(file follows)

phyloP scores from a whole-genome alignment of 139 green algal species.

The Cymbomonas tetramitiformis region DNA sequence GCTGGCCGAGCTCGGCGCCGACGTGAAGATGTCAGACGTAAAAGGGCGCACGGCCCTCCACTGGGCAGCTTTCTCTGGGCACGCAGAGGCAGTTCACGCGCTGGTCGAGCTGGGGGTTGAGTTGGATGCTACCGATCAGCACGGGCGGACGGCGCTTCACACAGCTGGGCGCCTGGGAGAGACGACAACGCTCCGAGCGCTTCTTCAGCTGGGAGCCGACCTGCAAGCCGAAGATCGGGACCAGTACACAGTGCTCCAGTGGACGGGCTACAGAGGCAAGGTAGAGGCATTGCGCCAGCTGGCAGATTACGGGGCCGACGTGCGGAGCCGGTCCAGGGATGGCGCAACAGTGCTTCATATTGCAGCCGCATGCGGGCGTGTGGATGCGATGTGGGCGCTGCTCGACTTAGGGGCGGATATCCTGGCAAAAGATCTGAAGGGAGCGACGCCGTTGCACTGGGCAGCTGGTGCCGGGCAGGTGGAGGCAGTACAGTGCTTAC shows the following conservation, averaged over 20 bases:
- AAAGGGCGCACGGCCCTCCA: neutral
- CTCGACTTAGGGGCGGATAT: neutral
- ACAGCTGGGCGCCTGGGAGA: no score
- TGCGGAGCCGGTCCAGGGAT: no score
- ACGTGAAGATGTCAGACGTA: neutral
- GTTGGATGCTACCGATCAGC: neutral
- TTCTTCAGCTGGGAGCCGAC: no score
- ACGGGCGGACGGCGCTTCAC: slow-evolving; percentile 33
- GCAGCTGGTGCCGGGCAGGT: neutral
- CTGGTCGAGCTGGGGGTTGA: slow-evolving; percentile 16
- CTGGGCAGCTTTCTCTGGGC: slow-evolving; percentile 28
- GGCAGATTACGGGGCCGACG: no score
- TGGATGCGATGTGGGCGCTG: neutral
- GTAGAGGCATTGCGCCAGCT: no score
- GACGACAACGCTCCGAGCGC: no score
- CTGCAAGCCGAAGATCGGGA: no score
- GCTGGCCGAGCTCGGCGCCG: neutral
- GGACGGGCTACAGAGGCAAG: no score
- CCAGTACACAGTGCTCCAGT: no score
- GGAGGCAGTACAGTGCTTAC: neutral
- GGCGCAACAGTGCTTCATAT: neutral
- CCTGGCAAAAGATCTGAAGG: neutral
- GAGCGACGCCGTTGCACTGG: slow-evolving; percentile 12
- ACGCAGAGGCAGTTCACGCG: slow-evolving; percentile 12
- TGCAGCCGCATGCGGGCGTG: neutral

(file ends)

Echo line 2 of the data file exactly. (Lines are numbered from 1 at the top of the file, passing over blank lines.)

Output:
The Cymbomonas tetramitiformis region DNA sequence GCTGGCCGAGCTCGGCGCCGACGTGAAGATGTCAGACGTAAAAGGGCGCACGGCCCTCCACTGGGCAGCTTTCTCTGGGCACGCAGAGGCAGTTCACGCGCTGGTCGAGCTGGGGGTTGAGTTGGATGCTACCGATCAGCACGGGCGGACGGCGCTTCACACAGCTGGGCGCCTGGGAGAGACGACAACGCTCCGAGCGCTTCTTCAGCTGGGAGCCGACCTGCAAGCCGAAGATCGGGACCAGTACACAGTGCTCCAGTGGACGGGCTACAGAGGCAAGGTAGAGGCATTGCGCCAGCTGGCAGATTACGGGGCCGACGTGCGGAGCCGGTCCAGGGATGGCGCAACAGTGCTTCATATTGCAGCCGCATGCGGGCGTGTGGATGCGATGTGGGCGCTGCTCGACTTAGGGGCGGATATCCTGGCAAAAGATCTGAAGGGAGCGACGCCGTTGCACTGGGCAGCTGGTGCCGGGCAGGTGGAGGCAGTACAGTGCTTAC shows the following conservation, averaged over 20 bases: